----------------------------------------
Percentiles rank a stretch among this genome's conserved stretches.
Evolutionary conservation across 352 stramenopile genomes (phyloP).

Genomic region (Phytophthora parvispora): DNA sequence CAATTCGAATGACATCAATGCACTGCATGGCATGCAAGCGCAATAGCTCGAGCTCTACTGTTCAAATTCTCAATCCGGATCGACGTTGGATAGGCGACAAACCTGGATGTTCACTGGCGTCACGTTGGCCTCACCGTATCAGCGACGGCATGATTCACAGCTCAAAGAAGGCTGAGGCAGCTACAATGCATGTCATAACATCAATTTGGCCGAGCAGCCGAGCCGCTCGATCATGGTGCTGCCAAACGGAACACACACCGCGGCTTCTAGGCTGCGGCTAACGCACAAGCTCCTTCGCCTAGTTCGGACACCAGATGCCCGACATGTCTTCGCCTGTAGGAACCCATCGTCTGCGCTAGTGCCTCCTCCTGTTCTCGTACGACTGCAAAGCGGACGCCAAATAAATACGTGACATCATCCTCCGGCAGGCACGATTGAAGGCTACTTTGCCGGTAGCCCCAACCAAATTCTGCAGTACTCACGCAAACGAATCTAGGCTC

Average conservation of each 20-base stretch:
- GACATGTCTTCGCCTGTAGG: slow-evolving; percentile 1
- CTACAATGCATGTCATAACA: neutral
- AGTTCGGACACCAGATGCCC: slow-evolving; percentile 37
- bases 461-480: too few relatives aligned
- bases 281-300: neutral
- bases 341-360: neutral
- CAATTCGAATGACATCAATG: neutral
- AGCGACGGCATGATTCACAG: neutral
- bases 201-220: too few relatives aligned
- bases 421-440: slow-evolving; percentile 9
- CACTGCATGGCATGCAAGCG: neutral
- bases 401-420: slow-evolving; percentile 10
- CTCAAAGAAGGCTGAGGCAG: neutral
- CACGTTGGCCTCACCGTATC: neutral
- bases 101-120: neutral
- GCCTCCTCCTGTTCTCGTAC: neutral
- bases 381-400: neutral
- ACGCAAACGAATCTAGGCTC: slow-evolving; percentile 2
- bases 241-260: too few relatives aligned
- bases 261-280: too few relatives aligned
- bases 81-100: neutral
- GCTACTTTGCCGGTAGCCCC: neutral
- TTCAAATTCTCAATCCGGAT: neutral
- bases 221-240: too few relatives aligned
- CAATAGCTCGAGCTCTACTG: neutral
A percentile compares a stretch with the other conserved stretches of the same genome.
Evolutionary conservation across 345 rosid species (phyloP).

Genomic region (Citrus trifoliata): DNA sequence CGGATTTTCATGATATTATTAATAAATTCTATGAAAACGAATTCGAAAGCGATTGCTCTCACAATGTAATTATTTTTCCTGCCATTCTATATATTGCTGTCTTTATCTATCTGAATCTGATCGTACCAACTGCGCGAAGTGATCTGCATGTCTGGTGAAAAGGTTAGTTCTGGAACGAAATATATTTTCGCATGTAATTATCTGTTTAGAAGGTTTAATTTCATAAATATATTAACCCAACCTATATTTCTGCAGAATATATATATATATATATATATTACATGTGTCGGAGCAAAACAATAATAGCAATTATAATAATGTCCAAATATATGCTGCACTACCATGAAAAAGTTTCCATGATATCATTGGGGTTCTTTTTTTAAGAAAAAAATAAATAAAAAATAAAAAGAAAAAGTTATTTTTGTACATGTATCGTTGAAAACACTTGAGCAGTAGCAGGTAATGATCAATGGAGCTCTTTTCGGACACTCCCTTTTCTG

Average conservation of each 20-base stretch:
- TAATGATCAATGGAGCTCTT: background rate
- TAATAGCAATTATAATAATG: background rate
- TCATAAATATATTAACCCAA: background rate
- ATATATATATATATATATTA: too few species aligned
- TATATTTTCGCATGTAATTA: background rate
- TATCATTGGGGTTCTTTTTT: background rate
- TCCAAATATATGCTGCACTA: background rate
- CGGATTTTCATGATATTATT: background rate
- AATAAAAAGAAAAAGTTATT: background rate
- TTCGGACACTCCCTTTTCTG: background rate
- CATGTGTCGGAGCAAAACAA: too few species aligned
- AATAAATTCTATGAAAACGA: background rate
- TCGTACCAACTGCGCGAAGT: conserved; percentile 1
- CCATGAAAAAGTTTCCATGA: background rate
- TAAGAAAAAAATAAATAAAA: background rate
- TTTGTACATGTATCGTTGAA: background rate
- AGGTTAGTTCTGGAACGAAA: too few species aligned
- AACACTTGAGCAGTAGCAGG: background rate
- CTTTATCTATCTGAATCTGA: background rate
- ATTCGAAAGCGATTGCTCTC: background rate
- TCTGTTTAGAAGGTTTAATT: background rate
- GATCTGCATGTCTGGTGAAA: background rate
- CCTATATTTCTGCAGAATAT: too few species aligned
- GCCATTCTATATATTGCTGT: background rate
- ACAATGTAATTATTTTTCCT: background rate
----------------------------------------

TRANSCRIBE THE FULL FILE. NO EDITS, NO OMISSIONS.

Percentiles rank a stretch among this genome's conserved stretches.
Evolutionary conservation across 352 stramenopile genomes (phyloP).

Genomic region (Phytophthora parvispora): DNA sequence CAATTCGAATGACATCAATGCACTGCATGGCATGCAAGCGCAATAGCTCGAGCTCTACTGTTCAAATTCTCAATCCGGATCGACGTTGGATAGGCGACAAACCTGGATGTTCACTGGCGTCACGTTGGCCTCACCGTATCAGCGACGGCATGATTCACAGCTCAAAGAAGGCTGAGGCAGCTACAATGCATGTCATAACATCAATTTGGCCGAGCAGCCGAGCCGCTCGATCATGGTGCTGCCAAACGGAACACACACCGCGGCTTCTAGGCTGCGGCTAACGCACAAGCTCCTTCGCCTAGTTCGGACACCAGATGCCCGACATGTCTTCGCCTGTAGGAACCCATCGTCTGCGCTAGTGCCTCCTCCTGTTCTCGTACGACTGCAAAGCGGACGCCAAATAAATACGTGACATCATCCTCCGGCAGGCACGATTGAAGGCTACTTTGCCGGTAGCCCCAACCAAATTCTGCAGTACTCACGCAAACGAATCTAGGCTC

Average conservation of each 20-base stretch:
- GACATGTCTTCGCCTGTAGG: slow-evolving; percentile 1
- CTACAATGCATGTCATAACA: neutral
- AGTTCGGACACCAGATGCCC: slow-evolving; percentile 37
- bases 461-480: too few relatives aligned
- bases 281-300: neutral
- bases 341-360: neutral
- CAATTCGAATGACATCAATG: neutral
- AGCGACGGCATGATTCACAG: neutral
- bases 201-220: too few relatives aligned
- bases 421-440: slow-evolving; percentile 9
- CACTGCATGGCATGCAAGCG: neutral
- bases 401-420: slow-evolving; percentile 10
- CTCAAAGAAGGCTGAGGCAG: neutral
- CACGTTGGCCTCACCGTATC: neutral
- bases 101-120: neutral
- GCCTCCTCCTGTTCTCGTAC: neutral
- bases 381-400: neutral
- ACGCAAACGAATCTAGGCTC: slow-evolving; percentile 2
- bases 241-260: too few relatives aligned
- bases 261-280: too few relatives aligned
- bases 81-100: neutral
- GCTACTTTGCCGGTAGCCCC: neutral
- TTCAAATTCTCAATCCGGAT: neutral
- bases 221-240: too few relatives aligned
- CAATAGCTCGAGCTCTACTG: neutral
A percentile compares a stretch with the other conserved stretches of the same genome.
Evolutionary conservation across 345 rosid species (phyloP).

Genomic region (Citrus trifoliata): DNA sequence CGGATTTTCATGATATTATTAATAAATTCTATGAAAACGAATTCGAAAGCGATTGCTCTCACAATGTAATTATTTTTCCTGCCATTCTATATATTGCTGTCTTTATCTATCTGAATCTGATCGTACCAACTGCGCGAAGTGATCTGCATGTCTGGTGAAAAGGTTAGTTCTGGAACGAAATATATTTTCGCATGTAATTATCTGTTTAGAAGGTTTAATTTCATAAATATATTAACCCAACCTATATTTCTGCAGAATATATATATATATATATATATTACATGTGTCGGAGCAAAACAATAATAGCAATTATAATAATGTCCAAATATATGCTGCACTACCATGAAAAAGTTTCCATGATATCATTGGGGTTCTTTTTTTAAGAAAAAAATAAATAAAAAATAAAAAGAAAAAGTTATTTTTGTACATGTATCGTTGAAAACACTTGAGCAGTAGCAGGTAATGATCAATGGAGCTCTTTTCGGACACTCCCTTTTCTG

Average conservation of each 20-base stretch:
- TAATGATCAATGGAGCTCTT: background rate
- TAATAGCAATTATAATAATG: background rate
- TCATAAATATATTAACCCAA: background rate
- ATATATATATATATATATTA: too few species aligned
- TATATTTTCGCATGTAATTA: background rate
- TATCATTGGGGTTCTTTTTT: background rate
- TCCAAATATATGCTGCACTA: background rate
- CGGATTTTCATGATATTATT: background rate
- AATAAAAAGAAAAAGTTATT: background rate
- TTCGGACACTCCCTTTTCTG: background rate
- CATGTGTCGGAGCAAAACAA: too few species aligned
- AATAAATTCTATGAAAACGA: background rate
- TCGTACCAACTGCGCGAAGT: conserved; percentile 1
- CCATGAAAAAGTTTCCATGA: background rate
- TAAGAAAAAAATAAATAAAA: background rate
- TTTGTACATGTATCGTTGAA: background rate
- AGGTTAGTTCTGGAACGAAA: too few species aligned
- AACACTTGAGCAGTAGCAGG: background rate
- CTTTATCTATCTGAATCTGA: background rate
- ATTCGAAAGCGATTGCTCTC: background rate
- TCTGTTTAGAAGGTTTAATT: background rate
- GATCTGCATGTCTGGTGAAA: background rate
- CCTATATTTCTGCAGAATAT: too few species aligned
- GCCATTCTATATATTGCTGT: background rate
- ACAATGTAATTATTTTTCCT: background rate